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Disruptive Innovation: Industry Thought-leaders Share Their Views

Disruptive Innovation: Industry Thought-leaders Share Their Views

By: Michael Devlin, Karin Kuta, Arthru Services

Released: February, 2016

A disruptive innovation is an innovation that creates a new market and value network and eventually disrupts an existing market and value network, displacing established market leaders and alliances.

The term was defined and phenomenon analyzed by Clayton M. Christensen beginning in 1995. At last fall’s highly successful UNICON Team Development Conference, the notion of disruptive innovations surfaced during multiple sessions.  Sometimes by design – when the session topic explicitly addressed the issue of competitive pressure – but also in much more spontaneous ways.   We noted several sessions during which the conversation turned to the theme, even when the session was ostensibly dealing with a loosely related matter.

This obvious interest in the idea of innovations that could change university-based executive education – either from within, or from external sources – led to the commission of this article.  We decided to invite several thought-leaders in our industry to share their views on this important topic.  Those kind enough to share their wisdom with us were:

  • Heather Christensen, Associate Dean, Executive Education, Alberta School of Business
  • Peter Hirst, Associate Dean, Executive Education, Massachusetts Institute of Technology’s Sloan School of Management
  • Javier Marcos, Director of Custom Programs, Executive Education, Cambridge Judge Business School
  • Li Zhou, Assistant Dean, Cheung Kong Graduate School of Business

 

Technology:

When we think about disruptive innovations in 2016, we tend to think first about technology.  Which technology will enable the next iPhone, Uber or Netflix?  Certainly, within our industry, much has been written about MOOCs, SPOCs and other technology-enabled learning delivery mechanisms that might feel like disruptive innovations.

Peter Hirst views technology quite simply.  “It’s now a base requirement,” he said.  “We need to live in the reality of the working conditions of our customers.  We simply must use technology to help our clients learn.”   But to Peter, technology might pose another kind of threat to university-based executive education.  One that has more to do with the aggregation of knowledge, and less to do with the dissemination of learning.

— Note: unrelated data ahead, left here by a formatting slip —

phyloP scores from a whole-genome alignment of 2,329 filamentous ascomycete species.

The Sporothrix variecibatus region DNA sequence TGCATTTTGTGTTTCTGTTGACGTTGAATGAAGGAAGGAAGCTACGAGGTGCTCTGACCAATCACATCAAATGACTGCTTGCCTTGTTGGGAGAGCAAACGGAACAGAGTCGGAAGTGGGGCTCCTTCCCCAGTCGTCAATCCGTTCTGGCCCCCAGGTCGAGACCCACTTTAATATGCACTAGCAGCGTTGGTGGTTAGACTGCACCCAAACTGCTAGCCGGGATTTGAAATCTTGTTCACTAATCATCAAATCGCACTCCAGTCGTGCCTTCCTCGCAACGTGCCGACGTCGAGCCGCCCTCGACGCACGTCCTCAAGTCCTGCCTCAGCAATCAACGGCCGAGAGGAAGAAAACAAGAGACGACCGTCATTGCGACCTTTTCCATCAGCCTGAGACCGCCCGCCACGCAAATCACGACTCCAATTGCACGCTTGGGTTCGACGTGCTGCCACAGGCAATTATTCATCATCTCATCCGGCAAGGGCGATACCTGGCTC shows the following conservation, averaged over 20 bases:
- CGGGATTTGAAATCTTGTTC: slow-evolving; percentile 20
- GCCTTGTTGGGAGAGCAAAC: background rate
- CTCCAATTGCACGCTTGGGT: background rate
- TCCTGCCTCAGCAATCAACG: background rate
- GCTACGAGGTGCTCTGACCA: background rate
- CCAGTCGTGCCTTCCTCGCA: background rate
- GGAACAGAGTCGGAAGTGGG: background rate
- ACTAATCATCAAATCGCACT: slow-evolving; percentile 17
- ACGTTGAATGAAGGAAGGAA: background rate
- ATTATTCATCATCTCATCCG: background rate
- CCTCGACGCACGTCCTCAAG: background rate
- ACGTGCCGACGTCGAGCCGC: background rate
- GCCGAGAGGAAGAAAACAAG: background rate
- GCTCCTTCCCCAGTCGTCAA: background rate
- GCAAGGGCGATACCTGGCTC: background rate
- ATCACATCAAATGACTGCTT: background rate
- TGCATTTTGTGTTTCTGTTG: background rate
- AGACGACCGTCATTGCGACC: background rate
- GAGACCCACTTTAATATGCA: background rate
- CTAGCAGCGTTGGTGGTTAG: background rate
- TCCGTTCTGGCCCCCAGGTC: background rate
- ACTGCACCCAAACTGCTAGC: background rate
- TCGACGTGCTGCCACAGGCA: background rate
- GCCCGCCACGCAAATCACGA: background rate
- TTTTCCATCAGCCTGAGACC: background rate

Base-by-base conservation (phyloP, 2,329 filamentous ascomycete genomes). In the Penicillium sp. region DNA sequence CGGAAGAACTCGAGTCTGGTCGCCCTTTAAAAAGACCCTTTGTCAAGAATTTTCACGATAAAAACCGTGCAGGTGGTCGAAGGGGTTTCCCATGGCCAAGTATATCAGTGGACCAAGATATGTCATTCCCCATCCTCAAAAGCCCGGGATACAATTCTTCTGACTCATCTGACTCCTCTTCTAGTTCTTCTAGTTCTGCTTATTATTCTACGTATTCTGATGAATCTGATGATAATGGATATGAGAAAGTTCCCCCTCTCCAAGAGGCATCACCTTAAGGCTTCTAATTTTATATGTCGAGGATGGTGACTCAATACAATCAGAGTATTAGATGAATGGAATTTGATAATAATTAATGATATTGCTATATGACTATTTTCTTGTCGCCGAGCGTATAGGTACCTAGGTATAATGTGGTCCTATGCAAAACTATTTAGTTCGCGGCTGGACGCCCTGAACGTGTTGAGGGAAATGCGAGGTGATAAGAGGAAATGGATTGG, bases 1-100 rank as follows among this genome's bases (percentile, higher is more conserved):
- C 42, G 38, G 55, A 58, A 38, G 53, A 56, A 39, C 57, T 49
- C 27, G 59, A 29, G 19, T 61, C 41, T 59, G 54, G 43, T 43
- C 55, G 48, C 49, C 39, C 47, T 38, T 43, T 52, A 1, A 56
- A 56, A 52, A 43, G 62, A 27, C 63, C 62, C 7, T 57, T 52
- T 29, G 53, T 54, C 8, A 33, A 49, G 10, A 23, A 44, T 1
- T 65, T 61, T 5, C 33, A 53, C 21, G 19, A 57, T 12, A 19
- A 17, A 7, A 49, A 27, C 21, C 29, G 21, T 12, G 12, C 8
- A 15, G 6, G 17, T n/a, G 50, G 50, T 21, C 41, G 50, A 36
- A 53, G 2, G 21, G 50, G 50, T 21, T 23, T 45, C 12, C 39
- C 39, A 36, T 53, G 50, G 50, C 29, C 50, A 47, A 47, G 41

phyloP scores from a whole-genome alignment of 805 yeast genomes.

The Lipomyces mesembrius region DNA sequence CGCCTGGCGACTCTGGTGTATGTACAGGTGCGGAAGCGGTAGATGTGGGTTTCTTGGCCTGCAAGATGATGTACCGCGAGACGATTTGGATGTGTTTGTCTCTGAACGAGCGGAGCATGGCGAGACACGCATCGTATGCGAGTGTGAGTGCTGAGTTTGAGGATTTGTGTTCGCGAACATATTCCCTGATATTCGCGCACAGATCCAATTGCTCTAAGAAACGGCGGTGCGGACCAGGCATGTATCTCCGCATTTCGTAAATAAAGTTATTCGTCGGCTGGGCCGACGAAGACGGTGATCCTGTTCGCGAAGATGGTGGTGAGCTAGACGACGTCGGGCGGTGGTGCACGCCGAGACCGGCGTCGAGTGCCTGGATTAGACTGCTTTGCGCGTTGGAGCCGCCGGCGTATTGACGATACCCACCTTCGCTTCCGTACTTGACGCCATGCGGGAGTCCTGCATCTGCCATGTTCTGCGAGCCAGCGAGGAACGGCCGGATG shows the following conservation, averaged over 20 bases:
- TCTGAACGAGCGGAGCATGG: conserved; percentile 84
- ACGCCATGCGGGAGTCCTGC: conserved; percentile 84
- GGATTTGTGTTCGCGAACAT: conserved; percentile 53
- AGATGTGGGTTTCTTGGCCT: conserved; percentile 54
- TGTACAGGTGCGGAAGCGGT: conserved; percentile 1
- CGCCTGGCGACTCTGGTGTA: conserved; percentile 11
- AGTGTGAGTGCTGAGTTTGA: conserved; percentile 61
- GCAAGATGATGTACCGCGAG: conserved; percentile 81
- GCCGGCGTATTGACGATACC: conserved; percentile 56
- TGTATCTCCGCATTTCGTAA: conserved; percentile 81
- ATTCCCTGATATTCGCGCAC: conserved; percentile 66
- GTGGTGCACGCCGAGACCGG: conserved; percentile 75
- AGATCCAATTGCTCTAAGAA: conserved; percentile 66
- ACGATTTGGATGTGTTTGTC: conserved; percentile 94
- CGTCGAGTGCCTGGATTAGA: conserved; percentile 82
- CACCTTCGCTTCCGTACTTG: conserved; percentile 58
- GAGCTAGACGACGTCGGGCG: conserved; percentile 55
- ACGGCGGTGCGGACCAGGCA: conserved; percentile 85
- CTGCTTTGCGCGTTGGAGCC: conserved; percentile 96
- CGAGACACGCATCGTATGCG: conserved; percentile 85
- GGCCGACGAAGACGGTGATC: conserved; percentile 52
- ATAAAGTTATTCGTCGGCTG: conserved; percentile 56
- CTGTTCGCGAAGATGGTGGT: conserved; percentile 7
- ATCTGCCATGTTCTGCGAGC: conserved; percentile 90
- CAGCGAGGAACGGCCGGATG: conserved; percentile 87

“Maybe Google is the real disruptive innovation,” he said.  “Everything you need to know you can find through effective use of a search engine.  If you work at a start-up, are you going to spend time at a university to learn what you need to know, or will you just Google it?  And if the growth of the economy is happening more and more at the start-up level, perhaps executive education is less relevant than some form of Just In Time, distributed learning that helps me deal with today’s business problem today.

“Another issue is the length of time employees now spend at one company,” continued Peter.  “If someone is only going to stay with my company for 3-5 years, why should I invest in their development?  Wouldn’t it be easier to just hire someone else – also on a 3-5 year stint – with the exact qualifications I need?”

Javier Marcos takes the notion of ubiquitous knowledge as a disruptive innovation a step further.  “Traditionally, research was taught by business schools,” he said.  “But now the client has direct access to the content through the Internet.  They no longer need a ‘program’ to access knowledge.  If I want to learn about mindfulness, for instance, I can access everything I need to know without a ‘contract’ with a business school.  As an industry, our counter argument has been, ‘Well, it’s not the same as being in a classroom.’  I would argue that watching a TED Talk on mindfulness could be, for some people, as emotionally engaging as watching a professor deliver that same talk in a classroom.”

Li Zhou shared yet another perspective on technology as a source of disruptive innovation.  He focused on the varied level of awareness and understanding of technology within the university environment.  “It seems to me that university-based providers, especially engineering schools or departments of engineering at a university, are leveraging both a deeper understanding of technological innovation, and have more experience with supporting start-ups at a faster pace than their counterparts at the business school of the same university, while providing more interesting content.”